All my bags are packed I’m ready to go
I’m standin’ here outside your door
I hate to wake you up to say goodbye
But the dawn is breakin’ it’s early morn
The taxi’s waitin’ he’s blowin’ his horn
Already I’m so lonesome I could die.
 -          John Denver, Leaving on a Jet Plane

On Thursday, I’ll stay as long as I can to soak in a drop or two of Halloween with the boys.  But by early evening, I’ll be on a train to New York where I’ll take a cab to a hotel near JFK to be ready to fly to China the next morning.  I’ll be gone 11 days, making the trip the longest for me — both in terms of miles and time away — from everything safe and familiar.  To be clear, the trip is a fantastic opportunity and unequivocally of my own choosing.  I will visit Shanghai, Xian, and Hong Kong before returning home, taking in sights I never dreamed I would ever see.  But as I have come to understand, everything is a trade-off when you travel for work.  And what seems from the outside as glamorous and exotic is indeed that— but it always comes with a touch of anxiety, a sprinkle of melancholy and a pinch of dread.

I know the drill – and so does my husband.  About a week before a long trip, I start to clench as I await the imminent loss of control over everything that matters to me.  It is the price of admission for the exciting journey that awaits.  I get irritable and begin micro managing the household, as if asserting and inflating my presence now will make it last while I am gone.  What it actually accomplishes is nothing of the sort.  Rather it likely makes the boys happier to see me go so that they can go back to a normal life without their mother scurrying about like a squirrel collecting and storing emotional nuts in her cheeks for upcoming winter.

I’m getting better at letting the fear wash over rather than grip me as I have come to realize that the anticipation of leaving my family is really the worst part.  Now, when I start to feel the need to iron my sons’ underwear, I simply say to myself:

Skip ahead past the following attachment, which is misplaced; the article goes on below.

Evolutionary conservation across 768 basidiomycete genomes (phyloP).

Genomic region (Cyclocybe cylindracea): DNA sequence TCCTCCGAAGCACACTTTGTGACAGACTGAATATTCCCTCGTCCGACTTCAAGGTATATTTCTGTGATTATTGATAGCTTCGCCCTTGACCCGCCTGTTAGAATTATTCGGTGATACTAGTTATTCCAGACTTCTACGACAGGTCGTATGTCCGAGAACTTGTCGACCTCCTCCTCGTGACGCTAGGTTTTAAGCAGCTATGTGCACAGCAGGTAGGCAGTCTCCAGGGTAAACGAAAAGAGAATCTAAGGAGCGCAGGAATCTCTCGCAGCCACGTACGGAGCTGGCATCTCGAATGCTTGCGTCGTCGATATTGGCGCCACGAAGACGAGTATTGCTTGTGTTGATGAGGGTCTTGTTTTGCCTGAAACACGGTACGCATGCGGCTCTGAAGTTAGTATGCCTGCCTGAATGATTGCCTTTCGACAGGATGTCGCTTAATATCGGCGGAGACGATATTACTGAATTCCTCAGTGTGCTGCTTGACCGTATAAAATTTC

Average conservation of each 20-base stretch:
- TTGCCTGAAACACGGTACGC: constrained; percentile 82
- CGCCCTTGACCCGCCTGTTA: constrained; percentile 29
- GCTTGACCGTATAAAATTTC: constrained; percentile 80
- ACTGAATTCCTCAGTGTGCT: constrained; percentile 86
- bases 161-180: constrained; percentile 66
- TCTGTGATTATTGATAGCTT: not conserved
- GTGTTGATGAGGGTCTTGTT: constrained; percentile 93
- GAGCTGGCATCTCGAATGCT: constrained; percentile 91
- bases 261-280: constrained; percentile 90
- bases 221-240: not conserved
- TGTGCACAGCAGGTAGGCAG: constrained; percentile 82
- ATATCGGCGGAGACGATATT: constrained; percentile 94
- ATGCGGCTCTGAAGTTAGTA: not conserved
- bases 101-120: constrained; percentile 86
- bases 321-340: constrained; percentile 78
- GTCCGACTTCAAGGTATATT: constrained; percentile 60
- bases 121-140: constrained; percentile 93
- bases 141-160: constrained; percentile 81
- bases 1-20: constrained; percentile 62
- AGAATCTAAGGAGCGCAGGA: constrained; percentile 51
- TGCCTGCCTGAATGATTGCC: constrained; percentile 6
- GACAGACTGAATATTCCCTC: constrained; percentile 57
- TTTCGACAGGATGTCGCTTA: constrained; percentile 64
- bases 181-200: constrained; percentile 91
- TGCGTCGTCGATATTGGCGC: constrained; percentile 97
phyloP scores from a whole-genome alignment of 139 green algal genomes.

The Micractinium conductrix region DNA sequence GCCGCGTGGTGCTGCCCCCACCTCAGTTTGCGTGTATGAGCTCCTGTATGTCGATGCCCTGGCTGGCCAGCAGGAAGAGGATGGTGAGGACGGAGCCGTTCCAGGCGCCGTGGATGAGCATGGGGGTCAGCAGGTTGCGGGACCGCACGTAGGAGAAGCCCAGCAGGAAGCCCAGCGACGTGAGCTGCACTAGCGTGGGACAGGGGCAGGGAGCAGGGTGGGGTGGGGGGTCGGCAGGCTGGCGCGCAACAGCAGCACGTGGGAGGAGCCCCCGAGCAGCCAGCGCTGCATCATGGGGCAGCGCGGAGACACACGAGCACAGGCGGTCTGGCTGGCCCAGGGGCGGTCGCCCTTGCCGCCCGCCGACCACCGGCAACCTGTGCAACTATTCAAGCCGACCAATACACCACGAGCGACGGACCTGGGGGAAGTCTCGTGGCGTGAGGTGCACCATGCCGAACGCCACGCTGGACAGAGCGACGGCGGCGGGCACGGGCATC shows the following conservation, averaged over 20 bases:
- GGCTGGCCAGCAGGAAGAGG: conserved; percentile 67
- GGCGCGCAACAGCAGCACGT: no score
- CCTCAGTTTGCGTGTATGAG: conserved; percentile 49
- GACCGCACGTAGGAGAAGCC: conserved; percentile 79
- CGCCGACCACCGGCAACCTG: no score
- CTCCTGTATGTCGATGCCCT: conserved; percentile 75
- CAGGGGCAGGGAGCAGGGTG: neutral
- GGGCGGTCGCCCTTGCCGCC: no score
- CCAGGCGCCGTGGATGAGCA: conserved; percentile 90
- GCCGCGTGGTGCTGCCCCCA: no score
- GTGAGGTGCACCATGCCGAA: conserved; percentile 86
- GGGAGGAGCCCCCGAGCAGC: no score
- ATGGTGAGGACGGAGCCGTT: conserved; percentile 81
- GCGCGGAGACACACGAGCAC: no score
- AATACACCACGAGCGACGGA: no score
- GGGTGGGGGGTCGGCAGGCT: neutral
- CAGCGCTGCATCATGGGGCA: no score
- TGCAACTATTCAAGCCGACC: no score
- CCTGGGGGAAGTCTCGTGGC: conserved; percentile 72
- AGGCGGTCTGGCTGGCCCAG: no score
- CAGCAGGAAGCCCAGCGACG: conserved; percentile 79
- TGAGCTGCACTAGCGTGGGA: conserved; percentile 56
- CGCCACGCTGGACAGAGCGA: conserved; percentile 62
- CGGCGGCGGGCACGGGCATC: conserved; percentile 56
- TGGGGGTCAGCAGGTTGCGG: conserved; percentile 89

“Once you get on the road, you will be fine.  Put down the angst and step away from the crazy.”

That helps.  Still, I know full well the ups and downs that await me in the upcoming days of travel.

I know I won’t regret my decision to go.  I’m traveling with like-minded colleagues who I adore and who carry with them the same sensibilities as I do.  The last two years brought us to Dublin and Israel/Jordan together – both trips of a lifetime.  I’m certain this journey will yield a similar quota of amazing experiences and inside jokes which will be well-played on my memory jukebox for years to come.

I know I will miss my family most on days 4, 6 and 9.  Actually, I’m not that much of a predictor, but there will come time when exhaustion gets the better of me and when what I am seeing or doing is so incredible that I will be sad not to be sharing it with those I love most.  Ever want to take a test to find out who is most important to you?  Stand in front of the Treasury in Petra or Trim Castle in Dublin or the Terra Cotta Warriors in Xian and fill in the blank:  Oh my.  I wish _________ could see this!

I know I will completely lose it on the inside at least once.  I will be busy enough not have this happen often, but sometimes when it gets quiet, my inner voice fills the void with crazy shit that is the manifestation of every action movie, newscast,  or Internet story I have ever seen.

Now is the time when the plane crashes.
Now is the time when I get attacked by killer hornets.
Now is the time they mistakenly arrest me for spying and throw me in a Chinese prison.

I have already asked those closest to me to wear yellow ribbons in the event the last scenario comes true.  You laugh, but these are the things I think about when not distracted by the reality that everything is just fine.  Articulating them out loud inoculates them from happening.  So there.  Checked THAT off my list.

But above all else, I know that I won’t squander this gift of travel that I have been given.  I know so many people whose wanderlust aches to take these trips that have been handed over to me, Mrs. Homebody.  I know other Moms who could never leave their teenagers for an extended period of time.  I know my boys are in the best hands with their Dad. (Although I am thinking of imposing a Motorcycle Moratorium upon said father until I return.)  And I know, though I loathe admitting it, that the world does keeps spinning, even when I’m on the other side of it.

So kiss me and smile for me
Tell me that you’ll wait for me
Hold me like you’ll never let me go
Cause I’m leavin’ on a jet plane
Don’t know when I’ll be back again
Oh baby, I hate to go.

See you back here in a few weeks.

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